Those of you who have stayed with me this long get a treat — Bun E. Duncan! Since the kitchen is still in progress and Scott is spending his time wiring, Bun has not gotten out to play as frequently as he should. Scott had the idea that I should put him in his x-pen in the kitchen during the day a few times a week but I decided he could have his x-pen in my studio all day every day. He loves it. He gets to hang out at dog-eye level and he is such a good, clean bunny. He has his litter box in there with him and when I put him back in his crate at night there is nothing to sweep up. Gracie licks him through the bars now and then but he seems fine as long as those bars are there. — Inga
So, I present another one of a kind weaving. For those unfamiliar with my creations, one of a kind means I did not enjoy the process and will not undertake another. You may remember that I ended the last post on a positive note. Very shortly after that early success, everything went manky, with warp breakage, tension issues, the works. So it ended up 23.5 x 44″ which is a nice scarf size.
That was a learning experience, what I learned is that experimentation with warp yarns isn’t worth it. I remember an exchange on Ravelry where a new weaver commented that “old weavers” didn’t really “get” the fun of weaving with all the new knitting yarns and how much they were missing by not using sock yarn for scarves. An “old weaver” retorted that perhaps it was because they had experimented with them all when they were young and had determined that experimentation wasn’t the best way to enjoy their weaving time. I’d have to agree. You know, I have all these nice spools that say “warp” on them and I am going to pretty much stick with those for now. The next project will be a shawl, black warp and this cotton for weft, I am looking forward to it!
p.s. sorry about the awful pix, I will replace them tomorrow when I get some light.
What is looming today? A new weaving project! Sorry about the pun.:)
When I bought my Dorothy table loom on Ebay the shipping box contained cones of yarn in each corner as “padding,” three are chenille that I haven’t been brave enough to attempt using yet and the other was this variegated, slubby cotton. I am assuming it is cotton anyway. I knew it would make a pretty weft so I measured out a black matte cotton warp for it but then decided to try the variegated yarn for both warp & weft. I have only woven scarves so this is the widest warp, at 24 inches, that I have used. This will be a shawl about 23.5 x 72 inches woven on my Baby Wolf loom. Continue reading What is looming today? A new weaving project→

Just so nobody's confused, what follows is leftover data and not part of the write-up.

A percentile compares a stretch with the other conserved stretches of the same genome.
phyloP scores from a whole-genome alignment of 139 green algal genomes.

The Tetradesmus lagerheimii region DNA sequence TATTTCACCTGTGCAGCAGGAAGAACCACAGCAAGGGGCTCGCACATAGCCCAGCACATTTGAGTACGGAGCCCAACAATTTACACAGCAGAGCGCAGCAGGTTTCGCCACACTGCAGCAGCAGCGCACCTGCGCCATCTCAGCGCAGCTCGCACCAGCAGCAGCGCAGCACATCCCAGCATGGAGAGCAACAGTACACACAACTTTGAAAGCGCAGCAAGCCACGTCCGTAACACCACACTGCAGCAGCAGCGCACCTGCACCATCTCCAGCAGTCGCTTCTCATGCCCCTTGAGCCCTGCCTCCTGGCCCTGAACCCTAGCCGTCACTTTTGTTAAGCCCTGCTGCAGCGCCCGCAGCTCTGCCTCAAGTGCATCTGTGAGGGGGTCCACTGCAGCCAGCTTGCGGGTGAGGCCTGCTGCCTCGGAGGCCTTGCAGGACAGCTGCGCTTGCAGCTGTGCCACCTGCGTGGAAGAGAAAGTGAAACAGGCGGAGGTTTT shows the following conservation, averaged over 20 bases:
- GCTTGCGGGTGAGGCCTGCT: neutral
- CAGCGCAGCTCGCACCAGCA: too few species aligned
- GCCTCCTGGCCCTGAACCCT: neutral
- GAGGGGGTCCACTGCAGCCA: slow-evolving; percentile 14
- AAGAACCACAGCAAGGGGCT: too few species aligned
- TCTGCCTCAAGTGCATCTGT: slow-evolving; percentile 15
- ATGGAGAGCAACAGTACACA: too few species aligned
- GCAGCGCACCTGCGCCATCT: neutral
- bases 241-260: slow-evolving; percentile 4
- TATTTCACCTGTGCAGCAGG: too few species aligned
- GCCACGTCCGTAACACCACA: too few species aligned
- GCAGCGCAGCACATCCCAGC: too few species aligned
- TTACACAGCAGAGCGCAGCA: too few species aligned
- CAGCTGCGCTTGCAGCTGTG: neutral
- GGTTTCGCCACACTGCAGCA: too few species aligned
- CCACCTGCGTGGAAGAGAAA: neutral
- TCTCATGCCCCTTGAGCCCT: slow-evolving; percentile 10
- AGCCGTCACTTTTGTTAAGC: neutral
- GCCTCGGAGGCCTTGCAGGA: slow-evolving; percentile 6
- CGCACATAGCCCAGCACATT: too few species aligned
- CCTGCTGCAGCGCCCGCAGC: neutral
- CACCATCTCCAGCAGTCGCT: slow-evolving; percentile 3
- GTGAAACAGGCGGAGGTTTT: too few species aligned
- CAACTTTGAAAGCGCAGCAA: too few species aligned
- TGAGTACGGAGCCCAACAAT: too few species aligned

I have had a terrible time with my hands this winter. If you’ve ever had skin cracks you’ll know what I mean. If you don’t, it is where your fingertips get dry, frayed and split where the nail meets the pad. They feel tender like you are covered in paper cuts and it makes folding underwear, wire wrapping and spinning impossible. Continue reading Yay, I can spin again!→
Finished Object, that is! I decided to finish it as a scarf. I usually think of a scarf as a large swatch, a good way to try out yarns, gauge, etc. and to test finishing. Well this is one is a keeper. Once I got it off of Scott long enough to wash and dry it, I could see that it didn’t need any other finishing. It is squishy and soft and has a nice hand. I think this fabric would make a very comfortable vest or jacket.
I love the raddle for warping.
I need real lease-sticks. The wood I am using worked fine for the cotton warp but is not smooth enough for sock yarn.
Be careful with your tension as you wind warp onto the warping reel. Sock yarn is stretchy and I’ll bet you could end up short if you would it tightly.
Beat gently and with an open shed. I had a lot of trouble with my selvedges in the beginning until I figured that out. The boucle acts like velcro and won’t slide in the shed at all.